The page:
Research Highlights

Female economists are invited to write short non-technical summaries of some of their recent work. These are published below.

New Frontiers: The Origins and Content of New Work, 1940—2018

Non technical summary written by Anna Salomons (University of Utrecht)

In “New frontiers: The origins and content of new work, 1940-2018” the authors answer 3 core questions about the role of newly emerging job categories (`new work’) in counterbalancing the erosive effect of task-displacing automation on labor demand. First, what is the substantive content of new work, and how has this changed over 1940—2018? Second, where does new work come from? And third, what effect does new work emergence have on labor demand?

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Correcting public misperceptions about medical doctors' opinions persistently increases Covid-19 vaccinations

Non technical summary written by Julie Chytilová, Institute of the Czech Academy of Sciences, Charles University, Prague 

Identifying sources of vaccine hesitancy and ways how to reduce it has been one of the central public policy challenges during the COVID-19 pandemic. We show that public misperceptions about doctors' views on Covid-19 vaccinations reduce willingness to get vaccinated. Specifically, we document three observations: (1) The vast majority of medical doctors in the Czech Republic trust and support vaccination. (2) There is a widespread belief among the public that doctors’ opinions are divided and that only about half trust the vaccines. (3) Informing people that there is a broad positive consensus among doctors persistently increases vaccination uptake by the public. Thus, effectively communicating doctors‘ true views can play an important role in the fight against the Covid-19 pandemic.

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Why does capital flow from equal to unequal countries?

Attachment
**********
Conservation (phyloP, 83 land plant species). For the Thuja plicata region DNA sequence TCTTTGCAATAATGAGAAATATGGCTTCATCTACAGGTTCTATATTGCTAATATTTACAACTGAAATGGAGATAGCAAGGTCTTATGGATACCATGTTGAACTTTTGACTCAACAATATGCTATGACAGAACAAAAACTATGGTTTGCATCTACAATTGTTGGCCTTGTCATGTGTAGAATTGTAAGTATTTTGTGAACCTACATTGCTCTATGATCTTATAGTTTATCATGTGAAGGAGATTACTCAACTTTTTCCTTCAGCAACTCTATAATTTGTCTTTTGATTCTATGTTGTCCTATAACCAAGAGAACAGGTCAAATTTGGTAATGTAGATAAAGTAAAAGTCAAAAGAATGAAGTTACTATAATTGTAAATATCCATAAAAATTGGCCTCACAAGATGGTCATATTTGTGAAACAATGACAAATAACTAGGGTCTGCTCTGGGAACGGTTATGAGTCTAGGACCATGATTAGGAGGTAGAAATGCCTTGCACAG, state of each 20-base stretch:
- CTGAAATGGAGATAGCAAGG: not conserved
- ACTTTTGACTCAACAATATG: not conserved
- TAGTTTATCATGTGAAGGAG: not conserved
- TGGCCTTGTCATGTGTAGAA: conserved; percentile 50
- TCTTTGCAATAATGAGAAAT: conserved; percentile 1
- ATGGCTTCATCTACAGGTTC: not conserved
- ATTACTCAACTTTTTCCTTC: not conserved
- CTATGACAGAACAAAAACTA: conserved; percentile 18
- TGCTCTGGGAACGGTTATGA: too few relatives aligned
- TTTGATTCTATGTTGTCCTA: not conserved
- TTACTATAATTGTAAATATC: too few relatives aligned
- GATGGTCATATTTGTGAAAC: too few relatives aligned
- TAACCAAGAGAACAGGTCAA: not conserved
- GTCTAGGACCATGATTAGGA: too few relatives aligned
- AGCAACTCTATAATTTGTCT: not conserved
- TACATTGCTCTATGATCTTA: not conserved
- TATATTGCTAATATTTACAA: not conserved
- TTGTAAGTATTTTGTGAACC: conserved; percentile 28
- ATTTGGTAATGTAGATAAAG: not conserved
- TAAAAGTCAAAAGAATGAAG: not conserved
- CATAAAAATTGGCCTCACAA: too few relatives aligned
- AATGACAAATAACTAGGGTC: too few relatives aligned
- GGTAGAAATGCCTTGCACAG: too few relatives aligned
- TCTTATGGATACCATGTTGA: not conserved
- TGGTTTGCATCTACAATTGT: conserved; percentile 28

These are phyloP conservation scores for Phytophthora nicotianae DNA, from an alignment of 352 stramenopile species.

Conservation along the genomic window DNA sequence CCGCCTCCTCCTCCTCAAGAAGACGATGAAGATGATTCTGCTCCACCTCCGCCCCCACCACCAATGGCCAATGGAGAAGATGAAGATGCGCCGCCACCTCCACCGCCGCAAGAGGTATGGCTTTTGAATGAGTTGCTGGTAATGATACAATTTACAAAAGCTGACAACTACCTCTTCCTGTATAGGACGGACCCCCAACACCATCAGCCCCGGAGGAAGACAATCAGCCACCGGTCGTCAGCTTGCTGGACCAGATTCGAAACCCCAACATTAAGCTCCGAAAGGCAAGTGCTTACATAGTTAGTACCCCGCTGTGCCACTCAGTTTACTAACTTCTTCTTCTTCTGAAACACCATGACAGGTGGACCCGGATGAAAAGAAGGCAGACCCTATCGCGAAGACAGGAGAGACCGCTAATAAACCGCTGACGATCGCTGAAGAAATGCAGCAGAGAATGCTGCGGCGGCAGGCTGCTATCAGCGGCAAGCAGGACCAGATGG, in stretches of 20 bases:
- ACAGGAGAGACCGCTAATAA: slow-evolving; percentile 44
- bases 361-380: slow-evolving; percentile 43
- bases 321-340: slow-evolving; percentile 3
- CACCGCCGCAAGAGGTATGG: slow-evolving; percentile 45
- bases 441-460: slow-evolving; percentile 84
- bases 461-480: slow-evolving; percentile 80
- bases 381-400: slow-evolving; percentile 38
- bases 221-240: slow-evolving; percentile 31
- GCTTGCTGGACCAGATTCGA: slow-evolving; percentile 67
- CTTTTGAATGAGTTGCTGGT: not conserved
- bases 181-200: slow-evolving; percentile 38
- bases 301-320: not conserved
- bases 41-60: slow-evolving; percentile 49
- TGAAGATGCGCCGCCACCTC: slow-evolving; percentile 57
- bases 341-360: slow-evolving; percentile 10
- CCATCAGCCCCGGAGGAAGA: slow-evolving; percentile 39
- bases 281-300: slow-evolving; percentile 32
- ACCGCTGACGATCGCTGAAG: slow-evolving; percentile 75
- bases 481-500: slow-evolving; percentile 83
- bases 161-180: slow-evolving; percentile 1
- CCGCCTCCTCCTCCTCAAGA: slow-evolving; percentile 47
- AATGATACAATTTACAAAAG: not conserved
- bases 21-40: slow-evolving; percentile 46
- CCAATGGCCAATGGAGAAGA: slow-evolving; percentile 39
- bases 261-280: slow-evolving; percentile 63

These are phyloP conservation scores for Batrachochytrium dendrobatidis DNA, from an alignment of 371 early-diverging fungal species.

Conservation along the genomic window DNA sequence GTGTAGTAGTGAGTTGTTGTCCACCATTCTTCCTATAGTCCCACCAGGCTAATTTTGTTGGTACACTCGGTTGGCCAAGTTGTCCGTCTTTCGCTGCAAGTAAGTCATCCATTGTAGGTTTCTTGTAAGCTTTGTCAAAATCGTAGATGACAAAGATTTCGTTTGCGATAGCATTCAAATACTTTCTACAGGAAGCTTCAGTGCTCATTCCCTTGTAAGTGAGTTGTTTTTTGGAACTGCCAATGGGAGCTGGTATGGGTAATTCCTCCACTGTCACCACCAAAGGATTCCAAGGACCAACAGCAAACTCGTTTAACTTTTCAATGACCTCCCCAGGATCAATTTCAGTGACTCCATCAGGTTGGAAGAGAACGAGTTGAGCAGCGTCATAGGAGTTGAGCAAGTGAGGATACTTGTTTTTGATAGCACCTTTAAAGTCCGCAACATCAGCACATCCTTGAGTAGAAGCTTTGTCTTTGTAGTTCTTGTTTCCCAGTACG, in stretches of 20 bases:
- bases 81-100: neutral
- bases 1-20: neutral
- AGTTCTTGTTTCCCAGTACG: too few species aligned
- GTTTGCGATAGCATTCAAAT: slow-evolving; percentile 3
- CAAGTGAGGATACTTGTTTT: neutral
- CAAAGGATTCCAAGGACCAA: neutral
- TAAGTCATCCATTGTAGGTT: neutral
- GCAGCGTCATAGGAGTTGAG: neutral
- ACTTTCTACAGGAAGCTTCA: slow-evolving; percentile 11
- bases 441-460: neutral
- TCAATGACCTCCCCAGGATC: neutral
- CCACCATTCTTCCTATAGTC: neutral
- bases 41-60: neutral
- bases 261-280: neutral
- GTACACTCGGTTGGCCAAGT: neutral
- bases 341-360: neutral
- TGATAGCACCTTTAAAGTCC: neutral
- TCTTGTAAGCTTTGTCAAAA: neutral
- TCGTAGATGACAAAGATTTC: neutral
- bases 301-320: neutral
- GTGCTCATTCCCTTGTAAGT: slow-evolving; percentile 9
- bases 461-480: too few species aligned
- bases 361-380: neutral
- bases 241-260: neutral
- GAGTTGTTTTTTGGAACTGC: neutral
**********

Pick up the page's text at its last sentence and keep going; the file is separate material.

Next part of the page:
Non technical summary written by Federica Romei (University of Oxford)

Why does capital flow from equal to unequal countries? This question is at the heart of my research with Sergio de Ferra and Kurt Mitman. First, we document a new empirical fact: among advanced economies, unequal countries like the UK and the USA tend to accumulate fewer assets in the rest of the world than more equal countries do, such as those in Scandinavia. Second, we present a theory for why this happens: more unequal countries develop deeper financial markets. Therefore, households living in unequal countries can borrow more than households in equal countries. But let's explain everything in detail. 

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Flexible Wages, Bargaining, and The Gender Gap

Non-technical summary written by Barbara Biasi

Women are often believed to be reluctant to negotiate for higher pay. This could give a workplace advantage to men and exacerbate gender pay gaps. Evidence from lab experiments generally supports this hypothesis, showing that women avoid situations in which they have to negotiate or bargain. As individually based compensation becomes more prevalent even in traditionally unionized sectors, due to the passage of right-to-work laws, understanding whether flexible pay penalizes women is key to understanding the sources of the gender wage gap.

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Inter-Group Contact, Racial Stereotypes and Academic Performance

Non technical summary written by: Lucia Corno (Cattolica University Milan)

Contemporary societies have become increasingly diverse, and prejudice and stereotypes towards certain groups are at the forefront of public debate. Stereotypes may induce distortions in economic and social behavior, generating adverse consequences for groups subject to negative stereotypes, including unequal access to economic, social and political opportunities.

Can increased interaction between groups reduce stereotypes about out-group members?  

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Maternal Labor Supply: Perceived Returns, Constraints, and Social Norms

Non technical summary written by: Teodora Boneva (University of Bonn)

Mothers with young children face the decision of working full-time, part-time, or not at all. They decide very differently: in Germany, for example, approximately 36% of mothers worked full-time, 37% worked part-time, and 27% did not work at all in 2019 (OECD Family Database). Various determinants of female labor supply have been examined in the literature, including family policies, cultural norms, the availability of childcare, and part-time employment opportunities. A factor that has received little attention so far is the perceived return to maternal labor supply: How do people perceive the benefits and costs to mothers working, and how are those beliefs related to maternal labor supply decisions?